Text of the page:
Claudia casts a critical eye over my cleavage. Or lack of it. Clearly, I’m wearing the wrong kind of bra. Compared to her décolletage – and that of every woman in town – I’m sadly deficient. But in every other respect, my new outfit meets her approval.
First, a cropped white blouse with puff-sleeves (mine are trimmed in pink) and a low neckline; a pinafore-style dress goes over the top, buttoned up tightly down the front, with a voluminous gathered skirt to below the knee; and over that, an apron that ties around the waist, cinching it in.
Claudia Holl and her assistant, who has a big laugh and is not afraid of using it, jiggle, adjust and tighten our frocks to their satisfaction. Glasses of wine are poured. Sadly, there’s nothing to be done about the lack of bosom. It needs lift and thrust, it is all in structure of the bra and I simply don’t have the right scaffolding in my travel wardrobe.
I have donned a dirndl, and in Austria’s Salzkammergut region, the dirndl is de riguer. The Austrian national dress is for every day, and Claudia is a woman determined to share the joy of wearing the dirndl with others.
In Claudia’s home town of Hallstatt – reckoned by many to be the most beautiful village in Austria, if not the whole of Europe – her new business, Dirndl-to-Go, is giving tourists the chance to dress up like a local for an hour or two or a full day.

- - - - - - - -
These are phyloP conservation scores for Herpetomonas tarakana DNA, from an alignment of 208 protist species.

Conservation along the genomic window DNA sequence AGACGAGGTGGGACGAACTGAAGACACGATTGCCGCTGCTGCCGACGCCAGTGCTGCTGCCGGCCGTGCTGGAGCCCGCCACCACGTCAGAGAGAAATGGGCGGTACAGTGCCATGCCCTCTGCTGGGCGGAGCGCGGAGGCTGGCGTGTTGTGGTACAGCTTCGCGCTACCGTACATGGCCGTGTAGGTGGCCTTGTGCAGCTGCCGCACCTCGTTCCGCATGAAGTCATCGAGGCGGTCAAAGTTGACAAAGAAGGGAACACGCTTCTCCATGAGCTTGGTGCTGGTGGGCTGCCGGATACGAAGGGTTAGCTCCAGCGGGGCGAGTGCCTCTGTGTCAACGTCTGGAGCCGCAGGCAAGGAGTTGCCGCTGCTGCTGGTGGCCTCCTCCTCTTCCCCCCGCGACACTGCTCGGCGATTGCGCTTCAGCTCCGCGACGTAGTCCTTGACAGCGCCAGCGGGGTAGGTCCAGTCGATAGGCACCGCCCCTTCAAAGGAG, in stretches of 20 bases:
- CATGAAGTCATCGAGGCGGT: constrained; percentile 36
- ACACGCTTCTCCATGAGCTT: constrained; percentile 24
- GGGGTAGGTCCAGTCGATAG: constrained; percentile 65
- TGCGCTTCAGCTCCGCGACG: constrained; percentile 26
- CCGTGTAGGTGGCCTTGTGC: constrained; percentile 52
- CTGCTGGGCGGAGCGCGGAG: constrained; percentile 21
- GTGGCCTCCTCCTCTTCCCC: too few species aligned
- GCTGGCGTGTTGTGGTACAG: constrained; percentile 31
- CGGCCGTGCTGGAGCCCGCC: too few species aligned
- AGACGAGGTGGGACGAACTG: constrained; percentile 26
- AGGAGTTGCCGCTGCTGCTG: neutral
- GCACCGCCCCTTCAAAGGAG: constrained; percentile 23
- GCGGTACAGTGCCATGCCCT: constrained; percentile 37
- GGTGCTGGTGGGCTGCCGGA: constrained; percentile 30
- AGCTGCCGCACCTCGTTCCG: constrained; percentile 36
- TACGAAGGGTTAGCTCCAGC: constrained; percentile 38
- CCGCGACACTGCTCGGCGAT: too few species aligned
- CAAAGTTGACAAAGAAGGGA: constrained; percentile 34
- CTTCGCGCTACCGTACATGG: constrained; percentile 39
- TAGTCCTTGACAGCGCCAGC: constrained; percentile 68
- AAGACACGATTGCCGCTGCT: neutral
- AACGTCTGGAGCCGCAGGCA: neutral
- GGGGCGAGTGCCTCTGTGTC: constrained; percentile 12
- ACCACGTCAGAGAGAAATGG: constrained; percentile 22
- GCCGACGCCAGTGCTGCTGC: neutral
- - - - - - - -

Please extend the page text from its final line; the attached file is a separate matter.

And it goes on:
Four of us take turns with the dressing rooms in her small shop, finding a dirndl that fits and emerging with a definite spring in our step, unleashing our inner Julie Andrews (or Maria von Trapp). Indeed, this is the part of Austria in which The Sound of Music was made.
We sashay onto the narrow streets of Hallstatt. My friend Beverly and I catch the eye of a grinning male tourist. “It’s okay to laugh,” we say, swishing our big skirts.
He does, but assures us “You look great!” in an American accent. “Have fun!”
And we do. There is something strangely liberating about wearing this dress. It’s undoubtedly very feminine, and there’s a certain youthful joy in playing dress-ups. But it’s also the generosity of spirit that comes with Claudia’s venture. She clearly wants to share her heritage with visitors, and this is a great way of doing it.
Dirndl-to-Go is so far only for women. The lederhosen – short leather trousers with braces – worn by Austrian men is not yet available for male visitors. Perhaps it has to do with ease of manufacturing; ordering custom-made traditional lederhosen (such as that worn by Archduke Johann, who made them fashionable in the 18th century) means waiting around seven years, and the cost is 5500 Euros. To hire Claudia’s dirndls costs a mere 22 Euros an hour or 35 Euros for half a day.
Over a few days in Salzkammergut, we see traditional dress often. In the streets of Bad Ischl on market day, couples do their shopping in outfits just the same as we have worn for our Hallstat outing. All that changes is the colours of the flouncy frocks. The dirndl is worn by everyone from young mothers pushing prams to elderly women with walking sticks, waitresses and shopkeepers. The women seem to embrace their national dress more easily than the men, with mostly older men spotted in lederhosen.
We change back into our own clothes reluctantly. But thankfully none of our party are carried away by the fun enough to buy a dirndl to take home. We know where it belongs, and that is on the streets of Austria, not Australia!
A Glass Half Full travelled to Hallstatt as a guest of the Austrian National Tourist Board.